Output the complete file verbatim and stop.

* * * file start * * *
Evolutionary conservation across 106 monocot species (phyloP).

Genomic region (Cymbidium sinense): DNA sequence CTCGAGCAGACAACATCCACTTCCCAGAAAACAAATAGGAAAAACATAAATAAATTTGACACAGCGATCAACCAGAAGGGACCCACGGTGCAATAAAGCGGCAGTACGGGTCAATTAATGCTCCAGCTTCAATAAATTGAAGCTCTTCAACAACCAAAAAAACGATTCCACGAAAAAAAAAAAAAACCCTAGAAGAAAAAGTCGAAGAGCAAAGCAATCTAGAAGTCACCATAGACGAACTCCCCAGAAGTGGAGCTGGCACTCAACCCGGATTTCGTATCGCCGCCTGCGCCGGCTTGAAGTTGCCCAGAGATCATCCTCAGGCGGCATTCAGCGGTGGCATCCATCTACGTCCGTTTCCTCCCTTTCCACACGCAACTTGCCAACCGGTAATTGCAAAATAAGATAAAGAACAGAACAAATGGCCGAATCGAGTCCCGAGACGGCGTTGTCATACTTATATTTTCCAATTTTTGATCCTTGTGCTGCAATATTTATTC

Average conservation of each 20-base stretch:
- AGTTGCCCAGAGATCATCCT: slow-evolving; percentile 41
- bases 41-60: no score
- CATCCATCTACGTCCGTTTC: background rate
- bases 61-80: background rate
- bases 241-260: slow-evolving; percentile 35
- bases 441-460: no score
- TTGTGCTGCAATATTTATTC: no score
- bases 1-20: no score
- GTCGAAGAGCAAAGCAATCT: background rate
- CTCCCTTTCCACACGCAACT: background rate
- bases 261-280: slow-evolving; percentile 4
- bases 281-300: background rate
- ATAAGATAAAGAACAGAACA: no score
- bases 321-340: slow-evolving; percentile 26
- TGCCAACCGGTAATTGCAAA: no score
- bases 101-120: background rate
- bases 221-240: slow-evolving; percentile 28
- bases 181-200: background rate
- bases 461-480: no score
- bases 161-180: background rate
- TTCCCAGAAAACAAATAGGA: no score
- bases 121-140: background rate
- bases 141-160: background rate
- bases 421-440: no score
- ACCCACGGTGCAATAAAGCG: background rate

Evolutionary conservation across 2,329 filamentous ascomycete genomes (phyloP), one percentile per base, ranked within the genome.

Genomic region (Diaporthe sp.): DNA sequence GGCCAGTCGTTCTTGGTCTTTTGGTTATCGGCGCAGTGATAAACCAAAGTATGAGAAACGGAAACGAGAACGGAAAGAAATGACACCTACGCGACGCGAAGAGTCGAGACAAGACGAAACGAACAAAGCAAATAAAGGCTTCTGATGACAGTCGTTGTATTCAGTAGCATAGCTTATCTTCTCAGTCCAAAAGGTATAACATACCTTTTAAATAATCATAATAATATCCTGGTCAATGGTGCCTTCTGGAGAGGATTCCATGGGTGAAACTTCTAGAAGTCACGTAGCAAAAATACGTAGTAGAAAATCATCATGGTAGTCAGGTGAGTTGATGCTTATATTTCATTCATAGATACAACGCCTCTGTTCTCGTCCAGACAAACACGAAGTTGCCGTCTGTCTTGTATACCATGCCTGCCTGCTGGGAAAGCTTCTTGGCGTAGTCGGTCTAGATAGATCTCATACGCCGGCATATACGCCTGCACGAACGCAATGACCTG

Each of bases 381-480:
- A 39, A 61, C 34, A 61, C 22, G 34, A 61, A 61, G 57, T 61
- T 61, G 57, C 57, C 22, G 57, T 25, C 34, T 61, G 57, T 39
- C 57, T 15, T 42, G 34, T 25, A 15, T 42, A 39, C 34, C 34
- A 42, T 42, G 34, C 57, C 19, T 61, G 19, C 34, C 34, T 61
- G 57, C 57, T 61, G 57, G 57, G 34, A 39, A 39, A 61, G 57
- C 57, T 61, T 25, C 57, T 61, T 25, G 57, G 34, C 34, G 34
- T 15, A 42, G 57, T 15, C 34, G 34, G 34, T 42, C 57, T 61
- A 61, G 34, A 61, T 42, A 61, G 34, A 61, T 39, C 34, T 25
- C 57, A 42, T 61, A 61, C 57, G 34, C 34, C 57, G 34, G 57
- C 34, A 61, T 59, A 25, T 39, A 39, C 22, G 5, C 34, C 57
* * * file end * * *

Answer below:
Evolutionary conservation across 106 monocot species (phyloP).

Genomic region (Cymbidium sinense): DNA sequence CTCGAGCAGACAACATCCACTTCCCAGAAAACAAATAGGAAAAACATAAATAAATTTGACACAGCGATCAACCAGAAGGGACCCACGGTGCAATAAAGCGGCAGTACGGGTCAATTAATGCTCCAGCTTCAATAAATTGAAGCTCTTCAACAACCAAAAAAACGATTCCACGAAAAAAAAAAAAAACCCTAGAAGAAAAAGTCGAAGAGCAAAGCAATCTAGAAGTCACCATAGACGAACTCCCCAGAAGTGGAGCTGGCACTCAACCCGGATTTCGTATCGCCGCCTGCGCCGGCTTGAAGTTGCCCAGAGATCATCCTCAGGCGGCATTCAGCGGTGGCATCCATCTACGTCCGTTTCCTCCCTTTCCACACGCAACTTGCCAACCGGTAATTGCAAAATAAGATAAAGAACAGAACAAATGGCCGAATCGAGTCCCGAGACGGCGTTGTCATACTTATATTTTCCAATTTTTGATCCTTGTGCTGCAATATTTATTC

Average conservation of each 20-base stretch:
- AGTTGCCCAGAGATCATCCT: slow-evolving; percentile 41
- bases 41-60: no score
- CATCCATCTACGTCCGTTTC: background rate
- bases 61-80: background rate
- bases 241-260: slow-evolving; percentile 35
- bases 441-460: no score
- TTGTGCTGCAATATTTATTC: no score
- bases 1-20: no score
- GTCGAAGAGCAAAGCAATCT: background rate
- CTCCCTTTCCACACGCAACT: background rate
- bases 261-280: slow-evolving; percentile 4
- bases 281-300: background rate
- ATAAGATAAAGAACAGAACA: no score
- bases 321-340: slow-evolving; percentile 26
- TGCCAACCGGTAATTGCAAA: no score
- bases 101-120: background rate
- bases 221-240: slow-evolving; percentile 28
- bases 181-200: background rate
- bases 461-480: no score
- bases 161-180: background rate
- TTCCCAGAAAACAAATAGGA: no score
- bases 121-140: background rate
- bases 141-160: background rate
- bases 421-440: no score
- ACCCACGGTGCAATAAAGCG: background rate

Evolutionary conservation across 2,329 filamentous ascomycete genomes (phyloP), one percentile per base, ranked within the genome.

Genomic region (Diaporthe sp.): DNA sequence GGCCAGTCGTTCTTGGTCTTTTGGTTATCGGCGCAGTGATAAACCAAAGTATGAGAAACGGAAACGAGAACGGAAAGAAATGACACCTACGCGACGCGAAGAGTCGAGACAAGACGAAACGAACAAAGCAAATAAAGGCTTCTGATGACAGTCGTTGTATTCAGTAGCATAGCTTATCTTCTCAGTCCAAAAGGTATAACATACCTTTTAAATAATCATAATAATATCCTGGTCAATGGTGCCTTCTGGAGAGGATTCCATGGGTGAAACTTCTAGAAGTCACGTAGCAAAAATACGTAGTAGAAAATCATCATGGTAGTCAGGTGAGTTGATGCTTATATTTCATTCATAGATACAACGCCTCTGTTCTCGTCCAGACAAACACGAAGTTGCCGTCTGTCTTGTATACCATGCCTGCCTGCTGGGAAAGCTTCTTGGCGTAGTCGGTCTAGATAGATCTCATACGCCGGCATATACGCCTGCACGAACGCAATGACCTG

Each of bases 381-480:
- A 39, A 61, C 34, A 61, C 22, G 34, A 61, A 61, G 57, T 61
- T 61, G 57, C 57, C 22, G 57, T 25, C 34, T 61, G 57, T 39
- C 57, T 15, T 42, G 34, T 25, A 15, T 42, A 39, C 34, C 34
- A 42, T 42, G 34, C 57, C 19, T 61, G 19, C 34, C 34, T 61
- G 57, C 57, T 61, G 57, G 57, G 34, A 39, A 39, A 61, G 57
- C 57, T 61, T 25, C 57, T 61, T 25, G 57, G 34, C 34, G 34
- T 15, A 42, G 57, T 15, C 34, G 34, G 34, T 42, C 57, T 61
- A 61, G 34, A 61, T 42, A 61, G 34, A 61, T 39, C 34, T 25
- C 57, A 42, T 61, A 61, C 57, G 34, C 34, C 57, G 34, G 57
- C 34, A 61, T 59, A 25, T 39, A 39, C 22, G 5, C 34, C 57